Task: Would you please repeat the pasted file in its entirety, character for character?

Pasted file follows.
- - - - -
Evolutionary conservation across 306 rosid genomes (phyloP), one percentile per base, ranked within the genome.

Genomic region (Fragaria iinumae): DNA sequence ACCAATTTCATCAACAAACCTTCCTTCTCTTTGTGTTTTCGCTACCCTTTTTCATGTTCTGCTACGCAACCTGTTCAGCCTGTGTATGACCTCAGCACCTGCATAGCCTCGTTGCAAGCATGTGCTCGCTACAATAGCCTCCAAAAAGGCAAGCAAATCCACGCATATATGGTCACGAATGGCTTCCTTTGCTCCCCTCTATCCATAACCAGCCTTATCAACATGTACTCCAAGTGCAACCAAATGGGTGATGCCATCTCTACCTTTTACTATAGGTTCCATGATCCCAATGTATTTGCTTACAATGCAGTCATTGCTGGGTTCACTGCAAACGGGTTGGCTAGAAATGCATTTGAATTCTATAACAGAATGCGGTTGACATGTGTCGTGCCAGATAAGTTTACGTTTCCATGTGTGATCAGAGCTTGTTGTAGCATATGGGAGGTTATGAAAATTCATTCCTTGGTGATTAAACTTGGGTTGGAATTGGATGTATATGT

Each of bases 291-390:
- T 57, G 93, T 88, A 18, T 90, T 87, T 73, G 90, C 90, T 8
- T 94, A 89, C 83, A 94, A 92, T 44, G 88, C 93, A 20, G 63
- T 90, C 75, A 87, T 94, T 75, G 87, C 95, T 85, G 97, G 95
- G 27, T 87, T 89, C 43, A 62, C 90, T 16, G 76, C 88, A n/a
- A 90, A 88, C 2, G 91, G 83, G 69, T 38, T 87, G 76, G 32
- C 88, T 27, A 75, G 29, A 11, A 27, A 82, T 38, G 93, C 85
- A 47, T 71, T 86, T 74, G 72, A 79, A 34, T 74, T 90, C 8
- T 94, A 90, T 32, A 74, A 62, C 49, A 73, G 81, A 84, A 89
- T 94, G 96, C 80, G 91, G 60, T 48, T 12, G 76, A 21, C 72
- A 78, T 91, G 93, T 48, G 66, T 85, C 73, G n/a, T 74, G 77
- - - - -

Evolutionary conservation across 306 rosid genomes (phyloP), one percentile per base, ranked within the genome.

Genomic region (Fragaria iinumae): DNA sequence ACCAATTTCATCAACAAACCTTCCTTCTCTTTGTGTTTTCGCTACCCTTTTTCATGTTCTGCTACGCAACCTGTTCAGCCTGTGTATGACCTCAGCACCTGCATAGCCTCGTTGCAAGCATGTGCTCGCTACAATAGCCTCCAAAAAGGCAAGCAAATCCACGCATATATGGTCACGAATGGCTTCCTTTGCTCCCCTCTATCCATAACCAGCCTTATCAACATGTACTCCAAGTGCAACCAAATGGGTGATGCCATCTCTACCTTTTACTATAGGTTCCATGATCCCAATGTATTTGCTTACAATGCAGTCATTGCTGGGTTCACTGCAAACGGGTTGGCTAGAAATGCATTTGAATTCTATAACAGAATGCGGTTGACATGTGTCGTGCCAGATAAGTTTACGTTTCCATGTGTGATCAGAGCTTGTTGTAGCATATGGGAGGTTATGAAAATTCATTCCTTGGTGATTAAACTTGGGTTGGAATTGGATGTATATGT

Each of bases 291-390:
- T 57, G 93, T 88, A 18, T 90, T 87, T 73, G 90, C 90, T 8
- T 94, A 89, C 83, A 94, A 92, T 44, G 88, C 93, A 20, G 63
- T 90, C 75, A 87, T 94, T 75, G 87, C 95, T 85, G 97, G 95
- G 27, T 87, T 89, C 43, A 62, C 90, T 16, G 76, C 88, A n/a
- A 90, A 88, C 2, G 91, G 83, G 69, T 38, T 87, G 76, G 32
- C 88, T 27, A 75, G 29, A 11, A 27, A 82, T 38, G 93, C 85
- A 47, T 71, T 86, T 74, G 72, A 79, A 34, T 74, T 90, C 8
- T 94, A 90, T 32, A 74, A 62, C 49, A 73, G 81, A 84, A 89
- T 94, G 96, C 80, G 91, G 60, T 48, T 12, G 76, A 21, C 72
- A 78, T 91, G 93, T 48, G 66, T 85, C 73, G n/a, T 74, G 77